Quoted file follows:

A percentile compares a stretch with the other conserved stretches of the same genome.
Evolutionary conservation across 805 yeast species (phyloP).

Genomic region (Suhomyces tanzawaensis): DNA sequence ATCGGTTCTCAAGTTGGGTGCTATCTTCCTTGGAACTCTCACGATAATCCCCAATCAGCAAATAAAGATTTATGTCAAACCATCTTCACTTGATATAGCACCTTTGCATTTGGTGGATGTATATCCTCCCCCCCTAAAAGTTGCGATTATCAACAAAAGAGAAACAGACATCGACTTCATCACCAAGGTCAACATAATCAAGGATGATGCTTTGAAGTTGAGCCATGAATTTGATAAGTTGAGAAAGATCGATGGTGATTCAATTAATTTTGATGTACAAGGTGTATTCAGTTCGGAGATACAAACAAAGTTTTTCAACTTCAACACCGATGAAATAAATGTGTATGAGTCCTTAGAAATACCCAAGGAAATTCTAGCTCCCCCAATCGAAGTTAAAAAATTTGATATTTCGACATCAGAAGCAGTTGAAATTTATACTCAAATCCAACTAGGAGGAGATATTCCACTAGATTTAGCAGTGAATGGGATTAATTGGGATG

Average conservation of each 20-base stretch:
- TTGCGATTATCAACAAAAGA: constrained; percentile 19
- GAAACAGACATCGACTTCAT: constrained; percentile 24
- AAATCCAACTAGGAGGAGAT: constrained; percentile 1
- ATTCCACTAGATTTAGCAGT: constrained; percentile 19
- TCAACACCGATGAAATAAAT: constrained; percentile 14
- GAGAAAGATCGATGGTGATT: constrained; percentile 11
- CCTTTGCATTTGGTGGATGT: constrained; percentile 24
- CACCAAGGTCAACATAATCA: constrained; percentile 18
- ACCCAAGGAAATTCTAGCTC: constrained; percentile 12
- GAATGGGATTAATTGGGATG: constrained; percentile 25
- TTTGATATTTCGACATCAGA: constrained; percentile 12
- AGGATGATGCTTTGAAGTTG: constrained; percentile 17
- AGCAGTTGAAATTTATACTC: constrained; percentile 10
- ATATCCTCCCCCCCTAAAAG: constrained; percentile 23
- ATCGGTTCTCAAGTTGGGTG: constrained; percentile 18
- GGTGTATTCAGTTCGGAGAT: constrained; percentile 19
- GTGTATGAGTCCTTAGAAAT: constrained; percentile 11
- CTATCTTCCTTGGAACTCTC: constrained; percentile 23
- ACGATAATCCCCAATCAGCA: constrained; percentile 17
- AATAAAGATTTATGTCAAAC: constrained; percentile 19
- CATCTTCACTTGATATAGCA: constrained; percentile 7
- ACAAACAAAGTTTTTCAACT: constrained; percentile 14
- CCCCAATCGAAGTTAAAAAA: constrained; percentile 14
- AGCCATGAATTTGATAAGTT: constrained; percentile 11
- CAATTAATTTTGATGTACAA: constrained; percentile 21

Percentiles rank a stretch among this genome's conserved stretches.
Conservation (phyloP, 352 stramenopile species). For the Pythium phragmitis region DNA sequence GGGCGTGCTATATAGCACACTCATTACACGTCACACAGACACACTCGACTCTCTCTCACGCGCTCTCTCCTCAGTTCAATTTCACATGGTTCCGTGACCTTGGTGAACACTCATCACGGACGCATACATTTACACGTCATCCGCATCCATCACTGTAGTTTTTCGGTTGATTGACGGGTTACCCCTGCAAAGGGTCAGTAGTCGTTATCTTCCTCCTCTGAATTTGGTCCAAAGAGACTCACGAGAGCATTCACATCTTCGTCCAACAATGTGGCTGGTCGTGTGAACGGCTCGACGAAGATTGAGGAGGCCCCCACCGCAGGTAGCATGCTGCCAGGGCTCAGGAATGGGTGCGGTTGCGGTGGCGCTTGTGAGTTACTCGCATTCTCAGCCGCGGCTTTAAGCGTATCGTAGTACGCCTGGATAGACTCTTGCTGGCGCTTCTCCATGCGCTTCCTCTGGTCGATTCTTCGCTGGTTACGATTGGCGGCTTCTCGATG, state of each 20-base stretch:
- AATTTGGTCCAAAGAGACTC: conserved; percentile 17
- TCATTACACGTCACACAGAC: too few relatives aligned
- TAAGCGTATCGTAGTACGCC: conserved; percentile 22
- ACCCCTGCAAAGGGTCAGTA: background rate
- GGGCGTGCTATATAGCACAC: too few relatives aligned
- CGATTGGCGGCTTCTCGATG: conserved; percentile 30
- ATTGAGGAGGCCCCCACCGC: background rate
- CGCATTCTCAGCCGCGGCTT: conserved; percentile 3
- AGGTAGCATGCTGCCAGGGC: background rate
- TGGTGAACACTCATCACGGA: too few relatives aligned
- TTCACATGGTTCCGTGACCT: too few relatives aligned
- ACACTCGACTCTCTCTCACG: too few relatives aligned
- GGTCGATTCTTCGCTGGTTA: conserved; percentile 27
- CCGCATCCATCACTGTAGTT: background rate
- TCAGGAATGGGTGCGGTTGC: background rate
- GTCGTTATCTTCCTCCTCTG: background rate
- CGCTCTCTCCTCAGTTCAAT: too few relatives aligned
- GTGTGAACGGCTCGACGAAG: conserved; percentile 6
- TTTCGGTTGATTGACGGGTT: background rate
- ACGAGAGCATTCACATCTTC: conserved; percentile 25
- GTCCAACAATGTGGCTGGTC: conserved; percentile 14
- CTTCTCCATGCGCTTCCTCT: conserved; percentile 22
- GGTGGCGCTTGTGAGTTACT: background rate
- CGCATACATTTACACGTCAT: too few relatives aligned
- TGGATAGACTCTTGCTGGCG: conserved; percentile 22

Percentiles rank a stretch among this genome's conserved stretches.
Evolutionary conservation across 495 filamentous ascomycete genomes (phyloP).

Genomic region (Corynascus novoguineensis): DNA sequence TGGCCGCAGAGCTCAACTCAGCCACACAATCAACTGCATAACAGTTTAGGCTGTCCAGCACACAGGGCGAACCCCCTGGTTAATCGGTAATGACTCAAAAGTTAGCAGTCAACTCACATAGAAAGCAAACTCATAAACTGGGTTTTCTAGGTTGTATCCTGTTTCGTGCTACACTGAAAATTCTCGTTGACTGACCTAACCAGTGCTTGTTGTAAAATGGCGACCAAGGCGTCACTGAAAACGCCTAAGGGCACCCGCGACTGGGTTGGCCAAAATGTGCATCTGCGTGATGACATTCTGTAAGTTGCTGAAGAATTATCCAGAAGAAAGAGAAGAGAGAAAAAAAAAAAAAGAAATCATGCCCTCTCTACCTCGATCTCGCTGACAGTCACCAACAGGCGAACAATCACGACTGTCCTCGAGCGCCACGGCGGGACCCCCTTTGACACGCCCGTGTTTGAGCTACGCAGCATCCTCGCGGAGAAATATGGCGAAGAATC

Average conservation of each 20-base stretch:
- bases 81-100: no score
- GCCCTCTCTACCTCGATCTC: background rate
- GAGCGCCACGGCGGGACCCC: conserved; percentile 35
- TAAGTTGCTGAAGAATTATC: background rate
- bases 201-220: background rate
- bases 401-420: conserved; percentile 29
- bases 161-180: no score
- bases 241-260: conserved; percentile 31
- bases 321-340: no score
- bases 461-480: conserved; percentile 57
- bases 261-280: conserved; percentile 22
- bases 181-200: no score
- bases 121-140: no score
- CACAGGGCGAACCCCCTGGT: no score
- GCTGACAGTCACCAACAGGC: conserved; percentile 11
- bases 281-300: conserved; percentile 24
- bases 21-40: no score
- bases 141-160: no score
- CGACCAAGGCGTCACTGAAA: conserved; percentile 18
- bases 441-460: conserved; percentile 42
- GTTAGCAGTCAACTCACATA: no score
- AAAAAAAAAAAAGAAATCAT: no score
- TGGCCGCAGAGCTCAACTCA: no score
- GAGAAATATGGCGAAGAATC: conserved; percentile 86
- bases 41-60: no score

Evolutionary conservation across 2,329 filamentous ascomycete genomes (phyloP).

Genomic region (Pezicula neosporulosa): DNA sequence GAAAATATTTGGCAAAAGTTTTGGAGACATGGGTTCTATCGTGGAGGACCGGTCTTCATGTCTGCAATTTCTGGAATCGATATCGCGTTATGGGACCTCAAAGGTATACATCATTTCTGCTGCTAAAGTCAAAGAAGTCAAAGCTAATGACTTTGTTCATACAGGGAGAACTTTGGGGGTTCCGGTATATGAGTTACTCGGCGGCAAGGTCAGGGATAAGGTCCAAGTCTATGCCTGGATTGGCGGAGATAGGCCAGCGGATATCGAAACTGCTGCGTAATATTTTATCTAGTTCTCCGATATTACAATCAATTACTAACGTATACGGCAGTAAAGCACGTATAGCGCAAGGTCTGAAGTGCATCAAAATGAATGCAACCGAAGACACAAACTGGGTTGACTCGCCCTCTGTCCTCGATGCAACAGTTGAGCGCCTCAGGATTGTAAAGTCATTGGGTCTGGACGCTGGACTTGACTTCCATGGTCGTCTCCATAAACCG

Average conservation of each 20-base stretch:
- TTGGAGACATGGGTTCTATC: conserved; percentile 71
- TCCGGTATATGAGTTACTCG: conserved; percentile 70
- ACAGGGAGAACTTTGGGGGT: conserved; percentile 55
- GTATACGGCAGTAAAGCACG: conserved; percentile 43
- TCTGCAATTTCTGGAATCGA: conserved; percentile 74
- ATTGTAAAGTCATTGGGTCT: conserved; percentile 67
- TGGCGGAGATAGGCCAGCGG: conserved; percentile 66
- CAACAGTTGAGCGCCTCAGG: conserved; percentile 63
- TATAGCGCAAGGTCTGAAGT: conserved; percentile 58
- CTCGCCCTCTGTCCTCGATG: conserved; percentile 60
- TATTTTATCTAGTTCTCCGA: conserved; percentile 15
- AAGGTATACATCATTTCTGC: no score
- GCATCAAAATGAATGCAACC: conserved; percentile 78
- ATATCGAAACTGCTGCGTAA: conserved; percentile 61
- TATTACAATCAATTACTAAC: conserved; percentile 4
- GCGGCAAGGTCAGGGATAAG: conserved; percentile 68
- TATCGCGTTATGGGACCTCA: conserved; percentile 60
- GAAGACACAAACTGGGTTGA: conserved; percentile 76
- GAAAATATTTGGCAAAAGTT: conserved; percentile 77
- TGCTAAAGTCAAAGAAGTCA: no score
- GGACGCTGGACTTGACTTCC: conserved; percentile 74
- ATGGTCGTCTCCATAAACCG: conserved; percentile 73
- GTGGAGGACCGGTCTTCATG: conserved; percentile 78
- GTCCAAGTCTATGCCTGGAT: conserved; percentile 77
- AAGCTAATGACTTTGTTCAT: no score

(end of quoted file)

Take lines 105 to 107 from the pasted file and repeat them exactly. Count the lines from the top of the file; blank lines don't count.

- TATCGCGTTATGGGACCTCA: conserved; percentile 60
- GAAGACACAAACTGGGTTGA: conserved; percentile 76
- GAAAATATTTGGCAAAAGTT: conserved; percentile 77